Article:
Contact: Guy Lamolinara (202) 707-9217

July 29, 1997

"California Gold": New On-Line Collection of Traditional Music Debuts from the Library of Congress

"California Gold: Northern California Folk Music from the Thirties," a multi-format ethnographic field collection from the American Folklife Center's Archive of Folk Culture, has just been made available on-line from the American Memory Collections of the National Digital Library Program (http://www.loc.gov).

This elaborate collection includes sound recordings, still photographs, drawings and manuscripts documenting the musical traditions of a variety of European ethnic and English- and Spanish-speaking communities in California. It comprises 35 hours of folk music recorded in 12 languages representing 185 musicians.

From 1938 to 1940, while in her 30s, Sidney Robertson Cowell, ethnographer and collector of traditional American music, singlehandedly organized and directed a Work Projects Administration program designed to survey musical traditions in northern California. Sponsored by the University of California at Berkeley and cosponsored by the Archive of American Folk Song (now the Archive of Folk Culture, American Folklife Center) at the Library of Congress, this undertaking was one of the earliest ethnographic field projects to document English- and foreign-language traditional music in one region of the United States.

One-third of the recordings contain English-language material, and the other two-thirds feature the music of numerous ethnic groups, primarily European, including Armenian, Basque, Croatian, Finnish, Gaelic, Hungarian, Icelandic, Italian (including Sicilian), Norwegian, Russian Molokan, Scottish and Spanish. Cowell also recorded music from Azorean Portuguese, Mexicans, Costa Ricans and Spanish- speaking settlers whose ancestors had come to California beginning in the 1600s.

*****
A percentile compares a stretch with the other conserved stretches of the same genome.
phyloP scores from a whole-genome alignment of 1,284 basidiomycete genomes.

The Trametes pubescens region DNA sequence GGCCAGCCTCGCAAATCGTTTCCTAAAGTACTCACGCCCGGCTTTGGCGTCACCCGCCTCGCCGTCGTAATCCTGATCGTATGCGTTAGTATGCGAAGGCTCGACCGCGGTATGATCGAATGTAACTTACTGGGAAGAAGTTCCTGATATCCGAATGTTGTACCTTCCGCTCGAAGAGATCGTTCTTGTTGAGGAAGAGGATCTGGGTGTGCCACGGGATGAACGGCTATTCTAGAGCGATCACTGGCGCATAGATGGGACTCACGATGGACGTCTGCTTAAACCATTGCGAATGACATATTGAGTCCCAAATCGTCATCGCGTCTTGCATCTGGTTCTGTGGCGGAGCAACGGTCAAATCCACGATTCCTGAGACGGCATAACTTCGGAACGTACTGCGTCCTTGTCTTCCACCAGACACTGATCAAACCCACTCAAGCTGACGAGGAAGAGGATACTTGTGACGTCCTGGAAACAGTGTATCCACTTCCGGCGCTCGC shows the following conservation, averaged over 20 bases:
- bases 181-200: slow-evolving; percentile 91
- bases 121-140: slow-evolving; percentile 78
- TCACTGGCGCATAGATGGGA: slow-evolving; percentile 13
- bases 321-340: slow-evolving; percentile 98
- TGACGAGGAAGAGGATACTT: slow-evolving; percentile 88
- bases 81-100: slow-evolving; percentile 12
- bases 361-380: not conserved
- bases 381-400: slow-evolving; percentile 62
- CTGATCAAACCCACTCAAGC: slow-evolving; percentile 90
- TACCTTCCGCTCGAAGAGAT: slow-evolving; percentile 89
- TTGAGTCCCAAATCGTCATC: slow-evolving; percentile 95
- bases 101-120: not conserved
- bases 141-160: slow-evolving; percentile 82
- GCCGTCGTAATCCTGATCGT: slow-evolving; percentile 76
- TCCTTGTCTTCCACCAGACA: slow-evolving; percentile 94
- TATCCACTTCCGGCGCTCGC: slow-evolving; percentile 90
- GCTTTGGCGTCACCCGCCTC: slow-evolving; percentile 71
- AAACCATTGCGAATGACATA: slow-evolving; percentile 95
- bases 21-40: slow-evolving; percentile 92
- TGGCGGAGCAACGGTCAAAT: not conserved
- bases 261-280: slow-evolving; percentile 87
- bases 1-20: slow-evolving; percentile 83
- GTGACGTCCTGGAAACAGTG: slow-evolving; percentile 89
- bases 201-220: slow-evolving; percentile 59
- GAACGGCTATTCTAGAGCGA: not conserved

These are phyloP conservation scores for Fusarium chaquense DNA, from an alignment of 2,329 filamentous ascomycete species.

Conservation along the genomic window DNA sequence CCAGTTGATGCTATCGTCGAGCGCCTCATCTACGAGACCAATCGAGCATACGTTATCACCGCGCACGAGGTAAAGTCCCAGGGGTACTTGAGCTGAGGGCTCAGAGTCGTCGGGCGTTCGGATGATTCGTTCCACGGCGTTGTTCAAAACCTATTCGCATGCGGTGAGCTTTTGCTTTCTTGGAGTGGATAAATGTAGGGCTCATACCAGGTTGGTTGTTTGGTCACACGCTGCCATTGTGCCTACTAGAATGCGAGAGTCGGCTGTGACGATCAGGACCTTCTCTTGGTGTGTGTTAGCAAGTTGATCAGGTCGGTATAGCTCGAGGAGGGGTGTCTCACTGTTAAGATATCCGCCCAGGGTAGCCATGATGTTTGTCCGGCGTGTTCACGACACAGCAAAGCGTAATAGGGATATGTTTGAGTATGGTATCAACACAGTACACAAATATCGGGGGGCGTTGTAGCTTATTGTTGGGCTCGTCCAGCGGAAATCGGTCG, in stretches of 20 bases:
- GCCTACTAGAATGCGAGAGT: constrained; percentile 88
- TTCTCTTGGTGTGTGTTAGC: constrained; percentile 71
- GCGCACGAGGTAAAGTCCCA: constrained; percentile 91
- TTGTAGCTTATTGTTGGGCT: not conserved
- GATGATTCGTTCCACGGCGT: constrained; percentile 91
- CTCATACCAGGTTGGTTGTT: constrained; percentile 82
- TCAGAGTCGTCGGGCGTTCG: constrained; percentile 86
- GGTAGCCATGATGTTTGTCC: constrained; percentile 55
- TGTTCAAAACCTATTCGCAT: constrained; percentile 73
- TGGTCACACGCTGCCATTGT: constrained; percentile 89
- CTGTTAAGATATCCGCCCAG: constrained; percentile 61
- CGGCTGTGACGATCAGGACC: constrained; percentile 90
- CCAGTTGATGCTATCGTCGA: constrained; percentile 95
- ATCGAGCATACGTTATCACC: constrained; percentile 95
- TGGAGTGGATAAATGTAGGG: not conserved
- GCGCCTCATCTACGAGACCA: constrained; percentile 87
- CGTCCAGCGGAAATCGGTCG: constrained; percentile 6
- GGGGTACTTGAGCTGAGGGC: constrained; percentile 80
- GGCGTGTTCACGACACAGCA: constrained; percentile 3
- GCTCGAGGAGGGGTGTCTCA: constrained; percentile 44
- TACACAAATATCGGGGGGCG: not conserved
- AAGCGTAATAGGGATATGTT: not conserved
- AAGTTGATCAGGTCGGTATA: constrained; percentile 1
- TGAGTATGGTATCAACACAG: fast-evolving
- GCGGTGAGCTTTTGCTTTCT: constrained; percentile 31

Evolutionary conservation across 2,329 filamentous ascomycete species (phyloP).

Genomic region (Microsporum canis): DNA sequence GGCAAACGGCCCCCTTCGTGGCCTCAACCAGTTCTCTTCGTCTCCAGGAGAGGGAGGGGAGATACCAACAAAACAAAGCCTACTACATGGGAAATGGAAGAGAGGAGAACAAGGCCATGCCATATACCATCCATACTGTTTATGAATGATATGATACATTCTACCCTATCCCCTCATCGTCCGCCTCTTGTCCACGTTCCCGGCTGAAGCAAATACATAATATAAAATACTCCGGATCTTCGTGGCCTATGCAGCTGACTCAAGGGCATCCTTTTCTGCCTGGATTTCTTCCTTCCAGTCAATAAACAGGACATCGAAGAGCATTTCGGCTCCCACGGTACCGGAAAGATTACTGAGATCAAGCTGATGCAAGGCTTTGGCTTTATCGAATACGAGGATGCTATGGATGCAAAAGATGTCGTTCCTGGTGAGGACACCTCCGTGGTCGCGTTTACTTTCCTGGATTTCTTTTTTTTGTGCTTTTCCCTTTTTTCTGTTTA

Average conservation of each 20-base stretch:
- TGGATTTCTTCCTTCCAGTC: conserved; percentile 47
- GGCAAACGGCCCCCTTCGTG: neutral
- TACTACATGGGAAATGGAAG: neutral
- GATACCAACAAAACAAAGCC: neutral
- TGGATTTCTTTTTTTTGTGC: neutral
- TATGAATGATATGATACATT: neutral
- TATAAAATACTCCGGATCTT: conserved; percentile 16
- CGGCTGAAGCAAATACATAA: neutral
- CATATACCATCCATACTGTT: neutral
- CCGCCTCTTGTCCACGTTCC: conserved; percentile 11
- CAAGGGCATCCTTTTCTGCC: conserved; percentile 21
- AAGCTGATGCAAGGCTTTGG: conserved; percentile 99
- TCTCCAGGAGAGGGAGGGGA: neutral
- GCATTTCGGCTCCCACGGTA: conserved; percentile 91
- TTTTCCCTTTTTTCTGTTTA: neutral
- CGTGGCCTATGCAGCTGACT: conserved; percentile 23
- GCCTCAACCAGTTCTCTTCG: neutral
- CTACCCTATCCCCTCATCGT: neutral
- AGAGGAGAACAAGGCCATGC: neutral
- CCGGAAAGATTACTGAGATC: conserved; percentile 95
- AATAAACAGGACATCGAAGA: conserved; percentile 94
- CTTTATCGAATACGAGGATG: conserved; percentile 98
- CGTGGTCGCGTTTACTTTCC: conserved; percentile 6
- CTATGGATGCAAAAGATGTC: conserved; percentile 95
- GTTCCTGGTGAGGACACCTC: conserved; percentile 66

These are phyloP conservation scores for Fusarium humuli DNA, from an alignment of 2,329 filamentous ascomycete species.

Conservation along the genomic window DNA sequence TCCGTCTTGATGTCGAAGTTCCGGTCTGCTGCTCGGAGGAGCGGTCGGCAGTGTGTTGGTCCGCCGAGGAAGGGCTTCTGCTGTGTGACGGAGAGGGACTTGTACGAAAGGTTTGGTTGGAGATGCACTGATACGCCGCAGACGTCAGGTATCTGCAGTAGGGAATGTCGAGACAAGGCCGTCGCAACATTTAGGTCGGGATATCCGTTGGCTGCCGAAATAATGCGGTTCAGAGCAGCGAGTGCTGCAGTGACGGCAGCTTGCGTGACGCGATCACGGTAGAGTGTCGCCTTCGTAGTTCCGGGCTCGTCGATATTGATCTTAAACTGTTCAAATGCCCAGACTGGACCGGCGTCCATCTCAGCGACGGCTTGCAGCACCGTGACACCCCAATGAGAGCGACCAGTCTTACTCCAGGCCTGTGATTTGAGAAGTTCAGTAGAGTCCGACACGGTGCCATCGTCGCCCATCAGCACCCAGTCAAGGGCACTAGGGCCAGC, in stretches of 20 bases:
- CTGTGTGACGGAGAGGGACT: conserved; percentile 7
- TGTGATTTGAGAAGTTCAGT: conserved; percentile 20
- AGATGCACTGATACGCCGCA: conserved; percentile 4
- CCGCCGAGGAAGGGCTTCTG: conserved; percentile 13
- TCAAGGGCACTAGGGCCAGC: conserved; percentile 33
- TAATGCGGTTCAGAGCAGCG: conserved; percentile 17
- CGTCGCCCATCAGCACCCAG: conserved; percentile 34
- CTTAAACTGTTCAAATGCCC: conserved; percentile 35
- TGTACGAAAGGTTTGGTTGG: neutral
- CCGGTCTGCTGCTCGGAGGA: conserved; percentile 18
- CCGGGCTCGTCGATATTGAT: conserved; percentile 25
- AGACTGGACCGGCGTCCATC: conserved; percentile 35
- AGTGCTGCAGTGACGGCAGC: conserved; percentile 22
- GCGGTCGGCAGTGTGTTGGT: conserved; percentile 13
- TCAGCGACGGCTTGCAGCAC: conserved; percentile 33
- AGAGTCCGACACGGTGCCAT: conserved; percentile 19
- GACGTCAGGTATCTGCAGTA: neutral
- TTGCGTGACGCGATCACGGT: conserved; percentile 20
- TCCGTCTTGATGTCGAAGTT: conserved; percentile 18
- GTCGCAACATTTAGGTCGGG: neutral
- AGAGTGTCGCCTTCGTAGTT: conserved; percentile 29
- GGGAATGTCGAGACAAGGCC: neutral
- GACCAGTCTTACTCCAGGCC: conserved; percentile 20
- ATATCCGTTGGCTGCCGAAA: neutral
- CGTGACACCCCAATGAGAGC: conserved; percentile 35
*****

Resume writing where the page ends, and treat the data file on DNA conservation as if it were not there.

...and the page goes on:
In addition to Cowells field recordings, nearly 200 photographs, drawings and sketches of the musicians and their instruments, and hundreds of pages of field documentation and correspondence provide on-line background information on the folk music research undertaken during the project. Users of this multimedia on-line collection can hear the voices, see the faces and sample the cultural context of the performers who were recorded during the 1930s.

The National Digital Library Program aims to make freely available via the Internet millions of important items from the Library of Congresss collections. In addition to California Gold, another collection relating to the state, California As I Saw It: First-Person Narratives of California's Early Years, 1849-1900," has also recently debuted. The collection offers 190 books about individual experiences in and on the way to California during and after Gold Rush.

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PR 97-124
7/29/97
ISSN 0731-3527

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